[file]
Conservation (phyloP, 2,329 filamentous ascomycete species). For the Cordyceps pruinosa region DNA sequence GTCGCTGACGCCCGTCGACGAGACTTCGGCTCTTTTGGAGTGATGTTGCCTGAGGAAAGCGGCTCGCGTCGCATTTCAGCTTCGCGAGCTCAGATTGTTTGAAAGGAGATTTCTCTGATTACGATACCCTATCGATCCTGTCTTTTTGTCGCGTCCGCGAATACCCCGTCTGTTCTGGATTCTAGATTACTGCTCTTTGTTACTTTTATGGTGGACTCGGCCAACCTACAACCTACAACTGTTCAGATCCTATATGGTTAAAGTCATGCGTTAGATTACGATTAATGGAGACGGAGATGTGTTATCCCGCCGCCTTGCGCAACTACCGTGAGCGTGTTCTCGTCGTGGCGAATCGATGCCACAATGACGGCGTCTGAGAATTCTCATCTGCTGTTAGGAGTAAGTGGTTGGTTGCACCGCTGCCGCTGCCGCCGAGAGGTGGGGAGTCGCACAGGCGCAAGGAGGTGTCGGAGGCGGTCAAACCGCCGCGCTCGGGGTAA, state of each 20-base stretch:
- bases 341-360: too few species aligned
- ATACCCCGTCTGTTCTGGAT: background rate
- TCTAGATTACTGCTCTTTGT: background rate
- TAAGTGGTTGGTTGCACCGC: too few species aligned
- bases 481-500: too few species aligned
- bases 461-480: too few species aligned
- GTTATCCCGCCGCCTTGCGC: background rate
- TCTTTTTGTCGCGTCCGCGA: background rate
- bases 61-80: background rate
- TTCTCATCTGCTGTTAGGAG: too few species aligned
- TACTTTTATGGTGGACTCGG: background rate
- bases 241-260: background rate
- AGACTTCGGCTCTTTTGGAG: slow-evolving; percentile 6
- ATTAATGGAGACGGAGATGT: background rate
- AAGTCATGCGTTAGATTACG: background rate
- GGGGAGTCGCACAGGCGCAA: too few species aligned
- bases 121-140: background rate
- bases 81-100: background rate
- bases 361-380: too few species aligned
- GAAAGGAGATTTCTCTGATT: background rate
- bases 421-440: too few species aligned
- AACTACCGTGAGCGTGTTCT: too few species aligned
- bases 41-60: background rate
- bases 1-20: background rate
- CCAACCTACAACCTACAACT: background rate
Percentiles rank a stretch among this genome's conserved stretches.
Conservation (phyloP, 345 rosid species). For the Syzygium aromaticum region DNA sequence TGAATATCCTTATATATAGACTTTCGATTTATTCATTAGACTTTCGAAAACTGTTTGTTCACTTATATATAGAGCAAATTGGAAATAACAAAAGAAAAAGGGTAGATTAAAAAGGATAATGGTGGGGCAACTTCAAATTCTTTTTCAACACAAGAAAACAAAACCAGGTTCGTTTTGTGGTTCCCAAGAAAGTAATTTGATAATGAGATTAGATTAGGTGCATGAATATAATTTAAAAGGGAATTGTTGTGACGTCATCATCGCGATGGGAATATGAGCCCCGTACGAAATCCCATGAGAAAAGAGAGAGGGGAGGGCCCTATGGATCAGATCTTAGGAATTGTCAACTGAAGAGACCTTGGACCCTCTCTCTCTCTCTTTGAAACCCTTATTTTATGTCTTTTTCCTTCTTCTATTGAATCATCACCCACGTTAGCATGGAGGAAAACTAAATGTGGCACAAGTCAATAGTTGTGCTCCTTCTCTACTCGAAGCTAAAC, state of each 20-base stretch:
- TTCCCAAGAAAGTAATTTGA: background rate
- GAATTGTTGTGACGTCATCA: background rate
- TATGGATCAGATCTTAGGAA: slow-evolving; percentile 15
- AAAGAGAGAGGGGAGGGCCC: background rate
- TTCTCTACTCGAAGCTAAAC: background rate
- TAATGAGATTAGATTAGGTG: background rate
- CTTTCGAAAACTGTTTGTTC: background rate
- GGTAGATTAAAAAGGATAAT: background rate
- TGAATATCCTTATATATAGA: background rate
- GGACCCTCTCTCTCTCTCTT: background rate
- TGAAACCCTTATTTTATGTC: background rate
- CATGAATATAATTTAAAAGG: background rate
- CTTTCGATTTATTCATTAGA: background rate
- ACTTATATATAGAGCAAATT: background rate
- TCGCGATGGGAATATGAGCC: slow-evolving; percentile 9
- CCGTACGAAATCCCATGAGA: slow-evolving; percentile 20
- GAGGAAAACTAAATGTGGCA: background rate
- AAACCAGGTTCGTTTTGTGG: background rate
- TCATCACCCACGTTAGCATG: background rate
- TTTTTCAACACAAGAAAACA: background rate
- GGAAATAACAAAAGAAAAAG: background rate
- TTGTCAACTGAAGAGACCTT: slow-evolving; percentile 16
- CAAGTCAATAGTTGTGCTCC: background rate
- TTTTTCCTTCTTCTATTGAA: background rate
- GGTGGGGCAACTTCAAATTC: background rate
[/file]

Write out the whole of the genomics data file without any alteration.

Conservation (phyloP, 2,329 filamentous ascomycete species). For the Cordyceps pruinosa region DNA sequence GTCGCTGACGCCCGTCGACGAGACTTCGGCTCTTTTGGAGTGATGTTGCCTGAGGAAAGCGGCTCGCGTCGCATTTCAGCTTCGCGAGCTCAGATTGTTTGAAAGGAGATTTCTCTGATTACGATACCCTATCGATCCTGTCTTTTTGTCGCGTCCGCGAATACCCCGTCTGTTCTGGATTCTAGATTACTGCTCTTTGTTACTTTTATGGTGGACTCGGCCAACCTACAACCTACAACTGTTCAGATCCTATATGGTTAAAGTCATGCGTTAGATTACGATTAATGGAGACGGAGATGTGTTATCCCGCCGCCTTGCGCAACTACCGTGAGCGTGTTCTCGTCGTGGCGAATCGATGCCACAATGACGGCGTCTGAGAATTCTCATCTGCTGTTAGGAGTAAGTGGTTGGTTGCACCGCTGCCGCTGCCGCCGAGAGGTGGGGAGTCGCACAGGCGCAAGGAGGTGTCGGAGGCGGTCAAACCGCCGCGCTCGGGGTAA, state of each 20-base stretch:
- bases 341-360: too few species aligned
- ATACCCCGTCTGTTCTGGAT: background rate
- TCTAGATTACTGCTCTTTGT: background rate
- TAAGTGGTTGGTTGCACCGC: too few species aligned
- bases 481-500: too few species aligned
- bases 461-480: too few species aligned
- GTTATCCCGCCGCCTTGCGC: background rate
- TCTTTTTGTCGCGTCCGCGA: background rate
- bases 61-80: background rate
- TTCTCATCTGCTGTTAGGAG: too few species aligned
- TACTTTTATGGTGGACTCGG: background rate
- bases 241-260: background rate
- AGACTTCGGCTCTTTTGGAG: slow-evolving; percentile 6
- ATTAATGGAGACGGAGATGT: background rate
- AAGTCATGCGTTAGATTACG: background rate
- GGGGAGTCGCACAGGCGCAA: too few species aligned
- bases 121-140: background rate
- bases 81-100: background rate
- bases 361-380: too few species aligned
- GAAAGGAGATTTCTCTGATT: background rate
- bases 421-440: too few species aligned
- AACTACCGTGAGCGTGTTCT: too few species aligned
- bases 41-60: background rate
- bases 1-20: background rate
- CCAACCTACAACCTACAACT: background rate
Percentiles rank a stretch among this genome's conserved stretches.
Conservation (phyloP, 345 rosid species). For the Syzygium aromaticum region DNA sequence TGAATATCCTTATATATAGACTTTCGATTTATTCATTAGACTTTCGAAAACTGTTTGTTCACTTATATATAGAGCAAATTGGAAATAACAAAAGAAAAAGGGTAGATTAAAAAGGATAATGGTGGGGCAACTTCAAATTCTTTTTCAACACAAGAAAACAAAACCAGGTTCGTTTTGTGGTTCCCAAGAAAGTAATTTGATAATGAGATTAGATTAGGTGCATGAATATAATTTAAAAGGGAATTGTTGTGACGTCATCATCGCGATGGGAATATGAGCCCCGTACGAAATCCCATGAGAAAAGAGAGAGGGGAGGGCCCTATGGATCAGATCTTAGGAATTGTCAACTGAAGAGACCTTGGACCCTCTCTCTCTCTCTTTGAAACCCTTATTTTATGTCTTTTTCCTTCTTCTATTGAATCATCACCCACGTTAGCATGGAGGAAAACTAAATGTGGCACAAGTCAATAGTTGTGCTCCTTCTCTACTCGAAGCTAAAC, state of each 20-base stretch:
- TTCCCAAGAAAGTAATTTGA: background rate
- GAATTGTTGTGACGTCATCA: background rate
- TATGGATCAGATCTTAGGAA: slow-evolving; percentile 15
- AAAGAGAGAGGGGAGGGCCC: background rate
- TTCTCTACTCGAAGCTAAAC: background rate
- TAATGAGATTAGATTAGGTG: background rate
- CTTTCGAAAACTGTTTGTTC: background rate
- GGTAGATTAAAAAGGATAAT: background rate
- TGAATATCCTTATATATAGA: background rate
- GGACCCTCTCTCTCTCTCTT: background rate
- TGAAACCCTTATTTTATGTC: background rate
- CATGAATATAATTTAAAAGG: background rate
- CTTTCGATTTATTCATTAGA: background rate
- ACTTATATATAGAGCAAATT: background rate
- TCGCGATGGGAATATGAGCC: slow-evolving; percentile 9
- CCGTACGAAATCCCATGAGA: slow-evolving; percentile 20
- GAGGAAAACTAAATGTGGCA: background rate
- AAACCAGGTTCGTTTTGTGG: background rate
- TCATCACCCACGTTAGCATG: background rate
- TTTTTCAACACAAGAAAACA: background rate
- GGAAATAACAAAAGAAAAAG: background rate
- TTGTCAACTGAAGAGACCTT: slow-evolving; percentile 16
- CAAGTCAATAGTTGTGCTCC: background rate
- TTTTTCCTTCTTCTATTGAA: background rate
- GGTGGGGCAACTTCAAATTC: background rate